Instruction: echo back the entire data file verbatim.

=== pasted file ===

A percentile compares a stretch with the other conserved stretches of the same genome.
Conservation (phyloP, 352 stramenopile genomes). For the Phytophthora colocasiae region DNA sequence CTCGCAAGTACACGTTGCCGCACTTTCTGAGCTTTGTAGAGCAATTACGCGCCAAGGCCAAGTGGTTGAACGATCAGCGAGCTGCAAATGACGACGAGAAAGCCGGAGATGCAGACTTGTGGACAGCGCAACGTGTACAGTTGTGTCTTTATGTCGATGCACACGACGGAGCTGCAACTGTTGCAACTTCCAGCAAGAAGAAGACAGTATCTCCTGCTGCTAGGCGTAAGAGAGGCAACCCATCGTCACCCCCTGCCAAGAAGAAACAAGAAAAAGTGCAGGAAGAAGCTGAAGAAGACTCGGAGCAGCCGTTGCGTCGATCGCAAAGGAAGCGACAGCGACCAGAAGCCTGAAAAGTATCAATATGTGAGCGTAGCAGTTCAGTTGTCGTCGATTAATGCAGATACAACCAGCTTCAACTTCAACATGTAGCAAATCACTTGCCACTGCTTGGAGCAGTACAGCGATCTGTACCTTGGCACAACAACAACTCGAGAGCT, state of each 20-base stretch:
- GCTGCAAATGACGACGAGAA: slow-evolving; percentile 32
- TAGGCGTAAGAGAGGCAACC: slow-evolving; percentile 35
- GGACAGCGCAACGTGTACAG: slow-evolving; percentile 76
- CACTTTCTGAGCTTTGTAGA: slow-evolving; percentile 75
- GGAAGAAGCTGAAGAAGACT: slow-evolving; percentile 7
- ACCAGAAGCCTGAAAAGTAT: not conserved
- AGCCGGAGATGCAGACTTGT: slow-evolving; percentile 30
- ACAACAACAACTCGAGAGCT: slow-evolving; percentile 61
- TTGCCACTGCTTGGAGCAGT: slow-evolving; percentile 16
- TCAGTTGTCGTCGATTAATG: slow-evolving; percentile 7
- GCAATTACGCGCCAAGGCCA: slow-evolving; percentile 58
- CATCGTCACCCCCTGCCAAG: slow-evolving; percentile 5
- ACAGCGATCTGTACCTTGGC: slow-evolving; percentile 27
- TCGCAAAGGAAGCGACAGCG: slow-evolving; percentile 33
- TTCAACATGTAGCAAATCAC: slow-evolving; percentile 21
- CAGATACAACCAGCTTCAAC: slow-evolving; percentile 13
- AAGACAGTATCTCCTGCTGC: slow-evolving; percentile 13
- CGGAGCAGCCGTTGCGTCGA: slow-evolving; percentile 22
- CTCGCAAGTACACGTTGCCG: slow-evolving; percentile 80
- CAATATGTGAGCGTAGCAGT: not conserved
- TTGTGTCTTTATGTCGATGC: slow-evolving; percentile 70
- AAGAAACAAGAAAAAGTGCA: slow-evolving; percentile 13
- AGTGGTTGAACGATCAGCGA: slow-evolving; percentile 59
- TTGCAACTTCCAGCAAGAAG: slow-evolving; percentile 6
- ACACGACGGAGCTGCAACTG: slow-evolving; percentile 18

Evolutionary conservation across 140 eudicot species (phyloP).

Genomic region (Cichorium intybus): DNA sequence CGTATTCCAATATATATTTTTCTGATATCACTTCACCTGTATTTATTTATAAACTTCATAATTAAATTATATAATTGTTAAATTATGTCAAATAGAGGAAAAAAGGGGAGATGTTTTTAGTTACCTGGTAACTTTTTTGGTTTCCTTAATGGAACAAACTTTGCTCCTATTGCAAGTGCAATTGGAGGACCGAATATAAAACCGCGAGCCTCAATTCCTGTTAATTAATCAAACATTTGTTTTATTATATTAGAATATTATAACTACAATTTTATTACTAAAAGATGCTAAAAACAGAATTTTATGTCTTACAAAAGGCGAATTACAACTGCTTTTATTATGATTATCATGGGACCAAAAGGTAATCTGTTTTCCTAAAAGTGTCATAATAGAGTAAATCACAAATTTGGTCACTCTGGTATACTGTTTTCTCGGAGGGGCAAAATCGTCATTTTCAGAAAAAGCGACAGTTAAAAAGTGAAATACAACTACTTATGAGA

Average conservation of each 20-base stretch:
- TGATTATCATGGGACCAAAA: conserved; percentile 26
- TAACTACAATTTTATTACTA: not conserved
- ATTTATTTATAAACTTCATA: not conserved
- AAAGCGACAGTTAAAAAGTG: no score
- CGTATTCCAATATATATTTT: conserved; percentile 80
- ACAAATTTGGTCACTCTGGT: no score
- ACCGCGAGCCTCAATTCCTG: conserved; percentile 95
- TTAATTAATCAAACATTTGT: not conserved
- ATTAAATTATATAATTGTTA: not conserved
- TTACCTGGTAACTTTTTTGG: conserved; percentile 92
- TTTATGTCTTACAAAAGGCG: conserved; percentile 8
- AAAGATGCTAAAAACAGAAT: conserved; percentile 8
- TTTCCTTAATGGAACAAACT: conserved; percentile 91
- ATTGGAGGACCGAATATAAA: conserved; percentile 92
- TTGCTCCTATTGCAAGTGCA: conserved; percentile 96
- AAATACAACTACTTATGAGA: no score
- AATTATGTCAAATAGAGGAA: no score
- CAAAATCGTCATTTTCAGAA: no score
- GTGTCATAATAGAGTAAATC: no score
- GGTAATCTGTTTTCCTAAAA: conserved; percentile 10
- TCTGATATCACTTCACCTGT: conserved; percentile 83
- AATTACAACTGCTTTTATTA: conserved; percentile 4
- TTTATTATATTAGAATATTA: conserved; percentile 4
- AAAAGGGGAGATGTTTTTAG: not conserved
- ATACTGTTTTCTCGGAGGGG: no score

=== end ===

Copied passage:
A percentile compares a stretch with the other conserved stretches of the same genome.
Conservation (phyloP, 352 stramenopile genomes). For the Phytophthora colocasiae region DNA sequence CTCGCAAGTACACGTTGCCGCACTTTCTGAGCTTTGTAGAGCAATTACGCGCCAAGGCCAAGTGGTTGAACGATCAGCGAGCTGCAAATGACGACGAGAAAGCCGGAGATGCAGACTTGTGGACAGCGCAACGTGTACAGTTGTGTCTTTATGTCGATGCACACGACGGAGCTGCAACTGTTGCAACTTCCAGCAAGAAGAAGACAGTATCTCCTGCTGCTAGGCGTAAGAGAGGCAACCCATCGTCACCCCCTGCCAAGAAGAAACAAGAAAAAGTGCAGGAAGAAGCTGAAGAAGACTCGGAGCAGCCGTTGCGTCGATCGCAAAGGAAGCGACAGCGACCAGAAGCCTGAAAAGTATCAATATGTGAGCGTAGCAGTTCAGTTGTCGTCGATTAATGCAGATACAACCAGCTTCAACTTCAACATGTAGCAAATCACTTGCCACTGCTTGGAGCAGTACAGCGATCTGTACCTTGGCACAACAACAACTCGAGAGCT, state of each 20-base stretch:
- GCTGCAAATGACGACGAGAA: slow-evolving; percentile 32
- TAGGCGTAAGAGAGGCAACC: slow-evolving; percentile 35
- GGACAGCGCAACGTGTACAG: slow-evolving; percentile 76
- CACTTTCTGAGCTTTGTAGA: slow-evolving; percentile 75
- GGAAGAAGCTGAAGAAGACT: slow-evolving; percentile 7
- ACCAGAAGCCTGAAAAGTAT: not conserved
- AGCCGGAGATGCAGACTTGT: slow-evolving; percentile 30
- ACAACAACAACTCGAGAGCT: slow-evolving; percentile 61
- TTGCCACTGCTTGGAGCAGT: slow-evolving; percentile 16
- TCAGTTGTCGTCGATTAATG: slow-evolving; percentile 7
- GCAATTACGCGCCAAGGCCA: slow-evolving; percentile 58
- CATCGTCACCCCCTGCCAAG: slow-evolving; percentile 5
- ACAGCGATCTGTACCTTGGC: slow-evolving; percentile 27
- TCGCAAAGGAAGCGACAGCG: slow-evolving; percentile 33
- TTCAACATGTAGCAAATCAC: slow-evolving; percentile 21
- CAGATACAACCAGCTTCAAC: slow-evolving; percentile 13
- AAGACAGTATCTCCTGCTGC: slow-evolving; percentile 13
- CGGAGCAGCCGTTGCGTCGA: slow-evolving; percentile 22
- CTCGCAAGTACACGTTGCCG: slow-evolving; percentile 80
- CAATATGTGAGCGTAGCAGT: not conserved
- TTGTGTCTTTATGTCGATGC: slow-evolving; percentile 70
- AAGAAACAAGAAAAAGTGCA: slow-evolving; percentile 13
- AGTGGTTGAACGATCAGCGA: slow-evolving; percentile 59
- TTGCAACTTCCAGCAAGAAG: slow-evolving; percentile 6
- ACACGACGGAGCTGCAACTG: slow-evolving; percentile 18

Evolutionary conservation across 140 eudicot species (phyloP).

Genomic region (Cichorium intybus): DNA sequence CGTATTCCAATATATATTTTTCTGATATCACTTCACCTGTATTTATTTATAAACTTCATAATTAAATTATATAATTGTTAAATTATGTCAAATAGAGGAAAAAAGGGGAGATGTTTTTAGTTACCTGGTAACTTTTTTGGTTTCCTTAATGGAACAAACTTTGCTCCTATTGCAAGTGCAATTGGAGGACCGAATATAAAACCGCGAGCCTCAATTCCTGTTAATTAATCAAACATTTGTTTTATTATATTAGAATATTATAACTACAATTTTATTACTAAAAGATGCTAAAAACAGAATTTTATGTCTTACAAAAGGCGAATTACAACTGCTTTTATTATGATTATCATGGGACCAAAAGGTAATCTGTTTTCCTAAAAGTGTCATAATAGAGTAAATCACAAATTTGGTCACTCTGGTATACTGTTTTCTCGGAGGGGCAAAATCGTCATTTTCAGAAAAAGCGACAGTTAAAAAGTGAAATACAACTACTTATGAGA

Average conservation of each 20-base stretch:
- TGATTATCATGGGACCAAAA: conserved; percentile 26
- TAACTACAATTTTATTACTA: not conserved
- ATTTATTTATAAACTTCATA: not conserved
- AAAGCGACAGTTAAAAAGTG: no score
- CGTATTCCAATATATATTTT: conserved; percentile 80
- ACAAATTTGGTCACTCTGGT: no score
- ACCGCGAGCCTCAATTCCTG: conserved; percentile 95
- TTAATTAATCAAACATTTGT: not conserved
- ATTAAATTATATAATTGTTA: not conserved
- TTACCTGGTAACTTTTTTGG: conserved; percentile 92
- TTTATGTCTTACAAAAGGCG: conserved; percentile 8
- AAAGATGCTAAAAACAGAAT: conserved; percentile 8
- TTTCCTTAATGGAACAAACT: conserved; percentile 91
- ATTGGAGGACCGAATATAAA: conserved; percentile 92
- TTGCTCCTATTGCAAGTGCA: conserved; percentile 96
- AAATACAACTACTTATGAGA: no score
- AATTATGTCAAATAGAGGAA: no score
- CAAAATCGTCATTTTCAGAA: no score
- GTGTCATAATAGAGTAAATC: no score
- GGTAATCTGTTTTCCTAAAA: conserved; percentile 10
- TCTGATATCACTTCACCTGT: conserved; percentile 83
- AATTACAACTGCTTTTATTA: conserved; percentile 4
- TTTATTATATTAGAATATTA: conserved; percentile 4
- AAAAGGGGAGATGTTTTTAG: not conserved
- ATACTGTTTTCTCGGAGGGG: no score